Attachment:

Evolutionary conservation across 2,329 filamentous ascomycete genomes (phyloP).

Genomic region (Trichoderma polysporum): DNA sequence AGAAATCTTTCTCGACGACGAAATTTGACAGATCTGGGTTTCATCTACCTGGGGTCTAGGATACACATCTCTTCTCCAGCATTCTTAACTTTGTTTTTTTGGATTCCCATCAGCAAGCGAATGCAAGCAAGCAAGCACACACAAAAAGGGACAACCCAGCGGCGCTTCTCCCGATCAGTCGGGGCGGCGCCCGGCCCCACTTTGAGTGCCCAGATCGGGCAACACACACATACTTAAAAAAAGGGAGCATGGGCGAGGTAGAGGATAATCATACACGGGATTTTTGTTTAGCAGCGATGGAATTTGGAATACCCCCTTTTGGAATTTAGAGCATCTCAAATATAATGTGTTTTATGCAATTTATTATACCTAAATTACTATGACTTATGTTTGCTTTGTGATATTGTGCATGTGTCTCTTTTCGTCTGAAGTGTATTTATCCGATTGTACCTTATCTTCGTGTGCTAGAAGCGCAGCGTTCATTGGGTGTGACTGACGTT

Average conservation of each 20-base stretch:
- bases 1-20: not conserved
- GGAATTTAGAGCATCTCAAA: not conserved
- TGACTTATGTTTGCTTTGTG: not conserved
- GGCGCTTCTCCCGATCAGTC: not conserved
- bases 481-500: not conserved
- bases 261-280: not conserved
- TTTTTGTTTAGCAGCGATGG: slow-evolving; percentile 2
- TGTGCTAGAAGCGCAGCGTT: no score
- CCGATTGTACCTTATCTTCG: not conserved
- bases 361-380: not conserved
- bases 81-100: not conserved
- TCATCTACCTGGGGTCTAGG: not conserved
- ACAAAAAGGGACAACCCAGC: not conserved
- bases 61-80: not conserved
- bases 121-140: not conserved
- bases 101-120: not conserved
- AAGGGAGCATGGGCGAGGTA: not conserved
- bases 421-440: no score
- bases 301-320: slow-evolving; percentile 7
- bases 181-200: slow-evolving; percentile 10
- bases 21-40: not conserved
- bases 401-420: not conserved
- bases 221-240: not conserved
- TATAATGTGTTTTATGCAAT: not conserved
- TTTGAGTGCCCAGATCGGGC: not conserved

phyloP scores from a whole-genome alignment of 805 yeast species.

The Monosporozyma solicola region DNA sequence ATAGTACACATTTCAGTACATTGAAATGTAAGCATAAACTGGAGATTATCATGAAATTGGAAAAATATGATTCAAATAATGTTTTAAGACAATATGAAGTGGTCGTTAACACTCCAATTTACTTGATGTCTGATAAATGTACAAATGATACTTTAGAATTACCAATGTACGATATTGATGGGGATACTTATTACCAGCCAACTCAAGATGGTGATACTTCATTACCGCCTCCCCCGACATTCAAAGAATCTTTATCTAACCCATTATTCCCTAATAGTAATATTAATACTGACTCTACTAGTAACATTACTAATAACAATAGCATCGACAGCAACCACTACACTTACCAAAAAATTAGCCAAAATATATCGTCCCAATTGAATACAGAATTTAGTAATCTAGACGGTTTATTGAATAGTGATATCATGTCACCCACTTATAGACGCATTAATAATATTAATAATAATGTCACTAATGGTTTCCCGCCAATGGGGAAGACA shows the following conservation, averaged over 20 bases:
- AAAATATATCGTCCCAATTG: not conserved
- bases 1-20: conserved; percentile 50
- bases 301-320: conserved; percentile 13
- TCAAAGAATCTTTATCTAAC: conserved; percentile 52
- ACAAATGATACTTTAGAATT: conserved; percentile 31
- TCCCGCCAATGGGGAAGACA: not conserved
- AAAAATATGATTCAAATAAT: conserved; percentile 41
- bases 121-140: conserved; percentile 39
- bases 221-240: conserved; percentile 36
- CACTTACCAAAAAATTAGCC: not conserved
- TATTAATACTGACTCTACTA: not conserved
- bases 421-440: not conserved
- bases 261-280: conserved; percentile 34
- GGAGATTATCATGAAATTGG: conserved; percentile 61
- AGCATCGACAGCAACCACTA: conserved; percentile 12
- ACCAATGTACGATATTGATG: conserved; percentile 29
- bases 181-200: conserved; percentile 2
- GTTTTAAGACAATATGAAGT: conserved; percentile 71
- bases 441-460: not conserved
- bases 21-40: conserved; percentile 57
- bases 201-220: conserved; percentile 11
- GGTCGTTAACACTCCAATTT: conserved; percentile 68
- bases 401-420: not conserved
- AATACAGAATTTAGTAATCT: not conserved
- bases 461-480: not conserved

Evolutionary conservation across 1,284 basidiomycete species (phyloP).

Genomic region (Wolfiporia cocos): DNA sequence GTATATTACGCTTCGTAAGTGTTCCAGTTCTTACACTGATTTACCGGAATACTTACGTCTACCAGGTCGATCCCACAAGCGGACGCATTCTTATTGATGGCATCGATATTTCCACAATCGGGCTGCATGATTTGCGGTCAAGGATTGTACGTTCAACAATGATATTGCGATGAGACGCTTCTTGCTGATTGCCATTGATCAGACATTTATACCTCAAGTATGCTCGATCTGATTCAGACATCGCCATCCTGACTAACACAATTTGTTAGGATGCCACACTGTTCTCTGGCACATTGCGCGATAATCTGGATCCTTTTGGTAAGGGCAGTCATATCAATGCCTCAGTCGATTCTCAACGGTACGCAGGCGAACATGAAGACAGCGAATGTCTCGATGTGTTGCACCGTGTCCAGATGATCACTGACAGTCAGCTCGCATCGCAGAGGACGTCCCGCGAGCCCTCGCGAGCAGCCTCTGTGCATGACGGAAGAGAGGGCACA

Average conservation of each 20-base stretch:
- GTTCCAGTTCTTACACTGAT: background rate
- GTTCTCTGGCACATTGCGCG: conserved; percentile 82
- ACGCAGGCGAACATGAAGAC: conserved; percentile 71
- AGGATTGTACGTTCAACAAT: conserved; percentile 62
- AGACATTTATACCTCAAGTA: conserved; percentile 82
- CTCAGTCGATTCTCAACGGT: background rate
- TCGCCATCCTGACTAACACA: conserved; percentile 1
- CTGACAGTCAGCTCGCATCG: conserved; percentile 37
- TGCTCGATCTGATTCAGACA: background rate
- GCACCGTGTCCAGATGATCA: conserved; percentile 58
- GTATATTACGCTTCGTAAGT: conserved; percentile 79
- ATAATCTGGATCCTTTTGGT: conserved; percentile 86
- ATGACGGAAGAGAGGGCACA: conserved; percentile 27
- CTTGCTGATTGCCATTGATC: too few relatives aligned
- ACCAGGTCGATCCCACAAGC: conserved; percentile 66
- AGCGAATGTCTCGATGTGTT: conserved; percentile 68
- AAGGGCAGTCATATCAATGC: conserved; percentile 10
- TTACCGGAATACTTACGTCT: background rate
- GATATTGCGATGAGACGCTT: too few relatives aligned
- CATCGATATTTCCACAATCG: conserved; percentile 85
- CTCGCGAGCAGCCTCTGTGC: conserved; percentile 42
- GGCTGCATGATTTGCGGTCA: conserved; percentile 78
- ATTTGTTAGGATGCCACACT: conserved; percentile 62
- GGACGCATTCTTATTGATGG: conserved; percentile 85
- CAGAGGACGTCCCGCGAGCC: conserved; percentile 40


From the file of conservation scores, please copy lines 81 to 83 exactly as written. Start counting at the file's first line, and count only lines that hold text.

- ATTTGTTAGGATGCCACACT: conserved; percentile 62
- GGACGCATTCTTATTGATGG: conserved; percentile 85
- CAGAGGACGTCCCGCGAGCC: conserved; percentile 40